Wednesday, July 3, 2013

"We failed."

Published also at Mondoweiss: ‘We failed’ (In which a Palestinian activist abandons the peace process) 

One of the advantages of return visits to Palestine over a period of years is to get a sense of the way the situation is developing over time.  Unfortunately, in coming here many times over the past ten years, the impression I have is of an constant deterioration of the political landscape and the palpable loss of hope for any short-term improvement.
Thousands greet Mohammed Assaf, the Palestinian "Arab Idol" in Ramallah on July 1;  few Palestinians turn out for political demonstrations these days

As an activist, my first direct personal connection with Palestine came in 2002, before I ever visited the country.  In 2002 I helped to host a US tour of Palestinian trade-union representatives and organized a couple of speaking events in Boston.  I have kept in touch with them and spent some time with them almost every year since 2004 when I visited Palestine for the first time.

Monday, July 1, 2013

Meet Mr. Palestine

'Imad AbdulAziz
(June 29, 2013, published also at Mondoweiss)

I met Mr. Palestine today in Nablus. Really.

‘Imad AbdulAziz won the title Mr. Palestine in a body-building championship in the year 2000. As usual here, things get a little more complicated, even in a seemingly benign sport like bodybuilding.

‘Imad is 53 years old and he has been a member of the leftist Palestinian Front for the Liberation of Palestine (PFLP) since his youth. As a consequence he has been arrested by the Israeli security services 17 times and he has spent a total of about 6 years in almost every prison in the West Bank and 1948 Israel. This also included a stretch of hard time in the outdoor detention facility in Israel’s Negev Desert.

‘Imad was never accused of any violent crime. The only “guns” he ever carried were between his elbows and his shoulders. Even now, somewhat past his prime, ‘Imad’s biceps are pretty impressive.

But under the Israeli occupation any kind of political activism was criminalized by the authorities. In fact, it’s hard to find any adult Palestinian man who has not spent time behind Israeli bars.

Like many, ‘Imad was repeatedly arrested under Israel’s “Preventive Detention” law. He recalls that once in 1985 he was re-arrested at his welcoming home party upon being released from prison.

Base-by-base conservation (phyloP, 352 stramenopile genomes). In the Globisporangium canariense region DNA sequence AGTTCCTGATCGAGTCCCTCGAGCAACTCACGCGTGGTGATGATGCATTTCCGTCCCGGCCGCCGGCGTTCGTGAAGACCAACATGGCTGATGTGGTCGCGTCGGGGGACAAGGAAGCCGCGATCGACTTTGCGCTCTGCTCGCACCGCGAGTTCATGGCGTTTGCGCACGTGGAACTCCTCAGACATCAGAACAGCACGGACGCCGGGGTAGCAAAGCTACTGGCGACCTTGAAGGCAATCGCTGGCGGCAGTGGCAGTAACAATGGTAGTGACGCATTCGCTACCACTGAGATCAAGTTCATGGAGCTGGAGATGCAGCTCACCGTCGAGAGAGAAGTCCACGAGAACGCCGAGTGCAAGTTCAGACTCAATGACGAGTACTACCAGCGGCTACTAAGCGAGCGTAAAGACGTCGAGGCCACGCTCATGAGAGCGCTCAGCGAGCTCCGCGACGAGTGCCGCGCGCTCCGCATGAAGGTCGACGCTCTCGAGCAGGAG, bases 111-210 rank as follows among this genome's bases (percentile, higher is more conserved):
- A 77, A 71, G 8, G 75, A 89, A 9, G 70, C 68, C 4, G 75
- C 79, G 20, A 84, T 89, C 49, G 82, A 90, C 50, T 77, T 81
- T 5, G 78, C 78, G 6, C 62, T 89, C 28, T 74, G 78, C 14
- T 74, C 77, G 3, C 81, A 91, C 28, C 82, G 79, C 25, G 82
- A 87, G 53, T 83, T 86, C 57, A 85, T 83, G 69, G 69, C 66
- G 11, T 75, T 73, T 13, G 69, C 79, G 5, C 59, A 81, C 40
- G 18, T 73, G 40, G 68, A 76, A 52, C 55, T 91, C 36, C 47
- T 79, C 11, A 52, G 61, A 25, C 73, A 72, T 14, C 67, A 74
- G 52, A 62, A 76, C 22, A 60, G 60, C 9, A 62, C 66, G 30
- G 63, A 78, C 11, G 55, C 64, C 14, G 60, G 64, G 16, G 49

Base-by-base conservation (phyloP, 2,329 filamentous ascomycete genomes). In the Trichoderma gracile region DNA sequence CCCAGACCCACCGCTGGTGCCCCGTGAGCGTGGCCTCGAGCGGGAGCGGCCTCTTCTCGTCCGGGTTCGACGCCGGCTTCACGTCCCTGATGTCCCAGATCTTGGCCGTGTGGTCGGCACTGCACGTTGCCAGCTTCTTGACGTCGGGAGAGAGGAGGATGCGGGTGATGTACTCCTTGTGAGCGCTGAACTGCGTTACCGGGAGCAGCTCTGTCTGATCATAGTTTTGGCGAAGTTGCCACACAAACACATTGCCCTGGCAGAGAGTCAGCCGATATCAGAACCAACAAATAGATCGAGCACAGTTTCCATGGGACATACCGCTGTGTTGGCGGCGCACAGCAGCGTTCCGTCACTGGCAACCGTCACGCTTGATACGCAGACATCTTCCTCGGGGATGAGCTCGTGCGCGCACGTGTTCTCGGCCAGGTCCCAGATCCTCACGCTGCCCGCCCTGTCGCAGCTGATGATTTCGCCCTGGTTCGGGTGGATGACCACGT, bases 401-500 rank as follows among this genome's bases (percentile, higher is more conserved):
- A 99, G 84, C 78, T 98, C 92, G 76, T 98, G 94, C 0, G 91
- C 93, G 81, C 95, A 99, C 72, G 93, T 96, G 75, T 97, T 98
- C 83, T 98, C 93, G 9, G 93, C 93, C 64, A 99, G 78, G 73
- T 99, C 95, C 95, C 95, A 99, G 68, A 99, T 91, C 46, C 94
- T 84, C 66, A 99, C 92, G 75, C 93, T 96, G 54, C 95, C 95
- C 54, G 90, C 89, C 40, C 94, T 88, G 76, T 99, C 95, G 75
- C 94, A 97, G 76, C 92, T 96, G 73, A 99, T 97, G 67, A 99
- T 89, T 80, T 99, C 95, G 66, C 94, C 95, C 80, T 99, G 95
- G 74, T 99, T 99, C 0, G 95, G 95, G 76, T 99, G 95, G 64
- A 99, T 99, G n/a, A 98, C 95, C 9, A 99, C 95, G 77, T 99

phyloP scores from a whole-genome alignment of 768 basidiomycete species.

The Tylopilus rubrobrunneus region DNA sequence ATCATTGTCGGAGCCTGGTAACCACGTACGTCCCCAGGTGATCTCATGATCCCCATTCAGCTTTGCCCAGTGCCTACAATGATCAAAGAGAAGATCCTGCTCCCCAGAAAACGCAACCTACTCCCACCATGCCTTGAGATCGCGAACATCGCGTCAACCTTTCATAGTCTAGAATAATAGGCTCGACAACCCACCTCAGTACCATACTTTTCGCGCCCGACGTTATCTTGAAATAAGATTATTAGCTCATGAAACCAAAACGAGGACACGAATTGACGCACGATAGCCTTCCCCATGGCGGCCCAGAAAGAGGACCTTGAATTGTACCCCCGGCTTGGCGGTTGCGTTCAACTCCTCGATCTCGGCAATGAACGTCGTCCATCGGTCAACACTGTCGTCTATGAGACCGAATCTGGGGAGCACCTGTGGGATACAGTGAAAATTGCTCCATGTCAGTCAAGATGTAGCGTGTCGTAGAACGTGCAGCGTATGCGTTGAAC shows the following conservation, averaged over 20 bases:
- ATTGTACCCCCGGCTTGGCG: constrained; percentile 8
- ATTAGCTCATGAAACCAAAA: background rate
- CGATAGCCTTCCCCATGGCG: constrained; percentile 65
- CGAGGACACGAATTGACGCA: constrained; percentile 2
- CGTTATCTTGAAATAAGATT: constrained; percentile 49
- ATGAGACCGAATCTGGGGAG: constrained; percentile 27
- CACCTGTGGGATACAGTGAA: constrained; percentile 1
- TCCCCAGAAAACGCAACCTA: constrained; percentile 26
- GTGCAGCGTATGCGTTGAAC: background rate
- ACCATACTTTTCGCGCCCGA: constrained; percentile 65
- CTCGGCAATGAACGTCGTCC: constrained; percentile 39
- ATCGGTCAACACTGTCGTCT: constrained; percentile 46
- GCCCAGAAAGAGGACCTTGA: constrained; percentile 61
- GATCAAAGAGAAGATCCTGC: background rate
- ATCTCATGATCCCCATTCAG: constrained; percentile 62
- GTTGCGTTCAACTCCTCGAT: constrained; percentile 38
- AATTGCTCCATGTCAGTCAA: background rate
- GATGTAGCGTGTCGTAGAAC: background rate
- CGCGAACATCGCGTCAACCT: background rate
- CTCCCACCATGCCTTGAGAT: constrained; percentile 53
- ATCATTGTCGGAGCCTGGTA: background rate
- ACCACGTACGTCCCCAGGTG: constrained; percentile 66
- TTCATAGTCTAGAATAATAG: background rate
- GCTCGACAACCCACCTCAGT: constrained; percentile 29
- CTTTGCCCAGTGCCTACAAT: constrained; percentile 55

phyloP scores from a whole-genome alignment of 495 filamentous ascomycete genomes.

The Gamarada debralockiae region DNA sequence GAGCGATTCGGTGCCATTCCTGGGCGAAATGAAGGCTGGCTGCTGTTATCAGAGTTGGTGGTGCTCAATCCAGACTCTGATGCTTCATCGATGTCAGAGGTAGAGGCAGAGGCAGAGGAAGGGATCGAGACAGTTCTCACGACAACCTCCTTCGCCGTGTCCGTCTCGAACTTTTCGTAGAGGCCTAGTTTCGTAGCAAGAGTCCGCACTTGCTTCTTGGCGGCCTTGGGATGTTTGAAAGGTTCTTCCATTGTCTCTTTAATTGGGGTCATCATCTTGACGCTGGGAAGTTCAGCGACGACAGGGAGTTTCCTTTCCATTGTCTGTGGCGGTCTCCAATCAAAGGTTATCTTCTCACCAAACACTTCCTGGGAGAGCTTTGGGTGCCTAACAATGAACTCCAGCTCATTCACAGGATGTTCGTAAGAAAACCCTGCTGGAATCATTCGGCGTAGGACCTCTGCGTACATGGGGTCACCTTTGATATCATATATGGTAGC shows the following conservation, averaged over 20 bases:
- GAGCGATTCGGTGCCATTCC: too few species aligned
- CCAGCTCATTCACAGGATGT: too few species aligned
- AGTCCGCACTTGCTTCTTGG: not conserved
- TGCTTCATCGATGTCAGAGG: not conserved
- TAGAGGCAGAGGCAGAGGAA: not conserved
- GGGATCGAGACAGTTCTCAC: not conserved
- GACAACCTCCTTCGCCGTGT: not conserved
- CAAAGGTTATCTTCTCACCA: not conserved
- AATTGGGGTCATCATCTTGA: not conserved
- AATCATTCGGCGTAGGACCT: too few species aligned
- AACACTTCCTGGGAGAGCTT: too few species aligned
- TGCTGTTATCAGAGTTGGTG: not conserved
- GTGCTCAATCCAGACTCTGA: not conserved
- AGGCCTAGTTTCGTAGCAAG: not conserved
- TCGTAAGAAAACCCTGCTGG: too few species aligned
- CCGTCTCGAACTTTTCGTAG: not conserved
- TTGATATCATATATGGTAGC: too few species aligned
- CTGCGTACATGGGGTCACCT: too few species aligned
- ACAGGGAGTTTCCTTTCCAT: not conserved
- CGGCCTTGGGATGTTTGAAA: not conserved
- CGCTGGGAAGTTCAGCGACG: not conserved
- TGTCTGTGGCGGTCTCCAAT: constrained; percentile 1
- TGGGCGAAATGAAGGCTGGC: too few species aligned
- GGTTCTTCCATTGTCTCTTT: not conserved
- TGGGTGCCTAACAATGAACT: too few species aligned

He was also frequently tortured while under detention, including one time being shot in both legs and almost bleeding to death.

Somehow during all this ‘Imad managed to earn a degree in 1982 from An-Najah University in Physical Education, to marry and have six children – and continue to compete as a bodybuilder. In 2000 he topped the Palestinian team at an international meet in Baghdad, where he won the title of “Mr. Palestine.” He got a check for $10,000 from Saddam Hussein.

Since then ‘Imad has been the media spokesperson for the PFLP in Nablus, a position that has also gotten him in trouble with the Palestinian Authority. In 2004 he was arrested and detained for 17 days in a PA prison for speaking publicly about official corruption.

Today ‘Imad is the director of the Al-‘Amaria Secondary School. He walks with a noticeable limp from his gunshot wounds, but he has a sunny outlook, with a ready smile. And he can still make his pecs dance.

“You can’t get there from here.”

I have visited al-Khalil (Hebron) many time over the years, but this was the first time I traveled there from Jerusalem the, um, “non-Palestinian way.”
Orthodox Settlers waiting at bus stop near Jerusalem
The Central Bus Station is now easily accessible from the Damascus Gate via the new light rail system that seamlessly moves through both Occupied and 1948 Jerusalem neighborhoods.  The trams are operated by the French mega-corporation Veolia, which also runs several bus lines to the Israeli settlements and is the subject of an international boycott campaign. (Veolia, originally the French Compagnie Générale des Eaux  and later Vivendi, was a pioneer in the privatization of water utilities and other public services and operates in 77 countries around the world, including the US, where it runs several privatized municipal water and waste-water systems – and also the Easy Shuttle service from DC-area  airports.)

Egged Bus #160 goes direct to Hebron the via the settlements stretching south from Jerusalem and costs only 9 sheqels (about $2.50).  The comfortable air-conditioned bus is filled with Jewish commuters and shoppers.  There are few tourists and no Palestinians.  In theory anyone can take the bus, including Arab residents of Jerusalem, but in actuality few of them have any business in the Jewish settlements and they would have to walk a considerable distance from the bus terminus in Hebron and pass through a military checkpoint to reach the main commercial area of the city not under settler control.